Tesla Making It Game Over For The Legacy Automakers?

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The other day, I put together an article that discussed how Tesla Is Going To Force The Government To Bail Out The Auto Industry. This is simply a view that Tesla is going to eclipse the legacy automakers by such a wide margin that they will simply not be able to complete. Of course, politicians being the way they are will be conned into providing large sums of money to these companies to keep them afloat. After all, the jobs are what matters since people vote.

People simply think that the traditional automakers are going to flip a switch and start mass producing electric vehicles (EVs). This belief is what causes people to throw out the "competition" argument when discussing this situation. The challenge with this is that it is something that was bantered about for the past 5 years. Yet, somehow, it never really arrives.

One of the co-founders of Tesla was quoted as saying the OEMs “They haven’t really done the math fully”.

He further adds:

“So many different OEMs, countries, factories, customers are leaping into EVs. You know, making these huge announcements, you know, saying that they’ll be fully electric this decade or the next. They haven’t, I don’t think they’ve done the math fully. What that entails on the supply chain and tracing it all the way back, literally all the way back to the mines. You need to do that, or else, you know, you haven’t really solved it. It has the feeling to me of kind of like a giant overbooked flight.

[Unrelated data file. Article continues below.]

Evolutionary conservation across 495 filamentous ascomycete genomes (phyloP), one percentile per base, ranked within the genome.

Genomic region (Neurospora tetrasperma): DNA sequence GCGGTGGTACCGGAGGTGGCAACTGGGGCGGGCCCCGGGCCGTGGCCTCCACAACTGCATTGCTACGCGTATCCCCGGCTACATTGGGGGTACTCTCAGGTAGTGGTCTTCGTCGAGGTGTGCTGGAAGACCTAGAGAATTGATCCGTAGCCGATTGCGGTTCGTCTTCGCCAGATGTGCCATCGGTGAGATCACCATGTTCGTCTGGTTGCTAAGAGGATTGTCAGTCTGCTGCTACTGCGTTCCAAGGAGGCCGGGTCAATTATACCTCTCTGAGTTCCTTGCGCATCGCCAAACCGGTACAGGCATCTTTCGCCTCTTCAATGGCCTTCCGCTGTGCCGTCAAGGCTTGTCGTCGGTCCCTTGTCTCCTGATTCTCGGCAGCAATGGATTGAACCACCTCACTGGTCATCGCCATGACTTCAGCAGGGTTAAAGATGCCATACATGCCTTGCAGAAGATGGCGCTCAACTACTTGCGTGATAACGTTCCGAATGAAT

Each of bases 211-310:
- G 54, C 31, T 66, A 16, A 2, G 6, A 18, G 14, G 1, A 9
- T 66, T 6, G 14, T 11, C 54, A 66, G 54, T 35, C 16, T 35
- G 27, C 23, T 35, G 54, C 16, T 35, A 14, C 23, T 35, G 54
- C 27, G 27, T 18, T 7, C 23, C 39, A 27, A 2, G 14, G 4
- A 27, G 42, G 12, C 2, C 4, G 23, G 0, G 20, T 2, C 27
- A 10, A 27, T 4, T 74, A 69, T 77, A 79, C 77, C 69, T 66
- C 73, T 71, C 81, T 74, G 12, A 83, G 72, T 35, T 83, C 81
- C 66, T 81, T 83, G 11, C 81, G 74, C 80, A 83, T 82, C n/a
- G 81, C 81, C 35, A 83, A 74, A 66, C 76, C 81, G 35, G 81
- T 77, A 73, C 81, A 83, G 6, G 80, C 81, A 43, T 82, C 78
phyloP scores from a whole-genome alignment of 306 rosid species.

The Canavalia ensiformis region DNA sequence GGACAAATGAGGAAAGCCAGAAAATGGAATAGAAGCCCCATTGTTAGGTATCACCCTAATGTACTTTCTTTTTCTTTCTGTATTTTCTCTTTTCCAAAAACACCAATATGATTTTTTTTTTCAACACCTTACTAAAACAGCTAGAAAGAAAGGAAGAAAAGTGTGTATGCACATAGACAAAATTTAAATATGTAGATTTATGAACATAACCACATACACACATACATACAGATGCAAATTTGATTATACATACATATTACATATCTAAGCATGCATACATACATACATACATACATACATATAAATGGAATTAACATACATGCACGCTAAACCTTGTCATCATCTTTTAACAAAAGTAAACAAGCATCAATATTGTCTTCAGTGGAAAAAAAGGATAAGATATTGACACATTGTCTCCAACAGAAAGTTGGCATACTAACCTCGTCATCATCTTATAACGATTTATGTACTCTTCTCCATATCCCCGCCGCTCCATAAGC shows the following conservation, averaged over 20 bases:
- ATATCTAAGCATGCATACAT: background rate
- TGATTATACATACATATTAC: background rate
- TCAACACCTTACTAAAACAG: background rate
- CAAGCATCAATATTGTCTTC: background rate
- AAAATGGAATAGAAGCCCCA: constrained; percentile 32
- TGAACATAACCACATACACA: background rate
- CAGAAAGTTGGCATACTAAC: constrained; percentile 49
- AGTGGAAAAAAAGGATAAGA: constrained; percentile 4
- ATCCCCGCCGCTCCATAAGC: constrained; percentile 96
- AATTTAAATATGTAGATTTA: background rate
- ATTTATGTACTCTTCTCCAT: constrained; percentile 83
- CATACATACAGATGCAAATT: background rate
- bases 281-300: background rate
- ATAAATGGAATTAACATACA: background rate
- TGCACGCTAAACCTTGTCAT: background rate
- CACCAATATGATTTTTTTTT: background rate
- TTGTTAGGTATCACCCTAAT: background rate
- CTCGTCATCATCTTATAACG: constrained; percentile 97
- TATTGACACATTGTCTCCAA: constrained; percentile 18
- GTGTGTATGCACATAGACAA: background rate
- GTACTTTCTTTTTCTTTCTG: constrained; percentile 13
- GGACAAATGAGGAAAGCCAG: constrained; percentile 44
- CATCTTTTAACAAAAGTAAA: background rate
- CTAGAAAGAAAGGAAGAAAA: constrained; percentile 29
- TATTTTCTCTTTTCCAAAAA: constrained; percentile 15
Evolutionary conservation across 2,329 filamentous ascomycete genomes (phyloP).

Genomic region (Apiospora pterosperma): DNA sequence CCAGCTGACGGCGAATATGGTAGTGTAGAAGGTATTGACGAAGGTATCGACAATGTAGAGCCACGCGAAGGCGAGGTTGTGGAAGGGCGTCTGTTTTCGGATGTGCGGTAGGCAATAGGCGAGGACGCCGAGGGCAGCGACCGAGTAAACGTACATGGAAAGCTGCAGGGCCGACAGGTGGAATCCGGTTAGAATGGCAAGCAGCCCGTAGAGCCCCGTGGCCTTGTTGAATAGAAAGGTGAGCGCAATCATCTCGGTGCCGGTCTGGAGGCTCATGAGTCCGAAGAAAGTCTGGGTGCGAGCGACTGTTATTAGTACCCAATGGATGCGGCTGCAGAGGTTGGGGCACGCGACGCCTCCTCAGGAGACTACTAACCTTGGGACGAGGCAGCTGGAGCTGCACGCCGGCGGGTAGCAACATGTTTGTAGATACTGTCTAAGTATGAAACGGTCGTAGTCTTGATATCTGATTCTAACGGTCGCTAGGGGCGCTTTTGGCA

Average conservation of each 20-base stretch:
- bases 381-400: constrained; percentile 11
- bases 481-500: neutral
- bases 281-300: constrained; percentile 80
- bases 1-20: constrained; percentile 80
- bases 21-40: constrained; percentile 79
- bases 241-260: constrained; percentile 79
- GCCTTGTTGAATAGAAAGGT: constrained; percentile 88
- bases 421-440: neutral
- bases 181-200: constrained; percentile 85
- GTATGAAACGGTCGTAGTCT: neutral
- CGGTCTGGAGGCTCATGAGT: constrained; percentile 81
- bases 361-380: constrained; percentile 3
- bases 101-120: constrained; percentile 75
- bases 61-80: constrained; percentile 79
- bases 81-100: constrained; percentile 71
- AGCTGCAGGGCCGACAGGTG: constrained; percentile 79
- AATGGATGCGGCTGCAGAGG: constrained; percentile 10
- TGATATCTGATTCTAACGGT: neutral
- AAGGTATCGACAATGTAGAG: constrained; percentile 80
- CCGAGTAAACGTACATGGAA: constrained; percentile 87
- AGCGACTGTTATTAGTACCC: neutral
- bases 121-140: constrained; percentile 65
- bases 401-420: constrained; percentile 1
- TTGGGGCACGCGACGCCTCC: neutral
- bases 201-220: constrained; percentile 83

“All these people like, ‘Oh, this is great. We’re all gonna go to that new place. We all wanna go there. It looks great. Sweet. Let’s all go on the plane and go.’ So everybody’s saying that we all wanna go there at the same time. Meanwhile, we have to sort of build the planes to get there; we have to figure out how to sequence everyone. The figurative runway is like the time to do all this, and it could all get sorted out over time. But obviously, we’re trying to do this fast as a society and as a species,” Straubel said

Meanwhile, Tesla simply keep producing record numbers.

Scaling While Others Are Flailing

Many of Tesla's competitors keep talking about what they are going to build. Telsa, on the other hand, simply keeps building. As noted in the other article, we see where Elon believes Tesla's advantage will reside:


This is a point that is getting harder to argue. It is best to keep in mind that the Model Y just started production in the Chinese facility this year. That means much of the year was spent scaling. This is vital to production and something, quite frankly, no EV maker has really be able to do thus far.

In about the 9th month of production, this is what we see out of Shanghai.


According to the China Passenger Car Association (CPCA), Tesla China reported a total of approximately 56,006 units, up 27% month-over-month. In China alone, Tesla sold a total of 52,153 vehicles and exported 3,853 units. The CPCA also reported that Tesla China sold 33,033 Model Y units and 19,120 Model 3 units.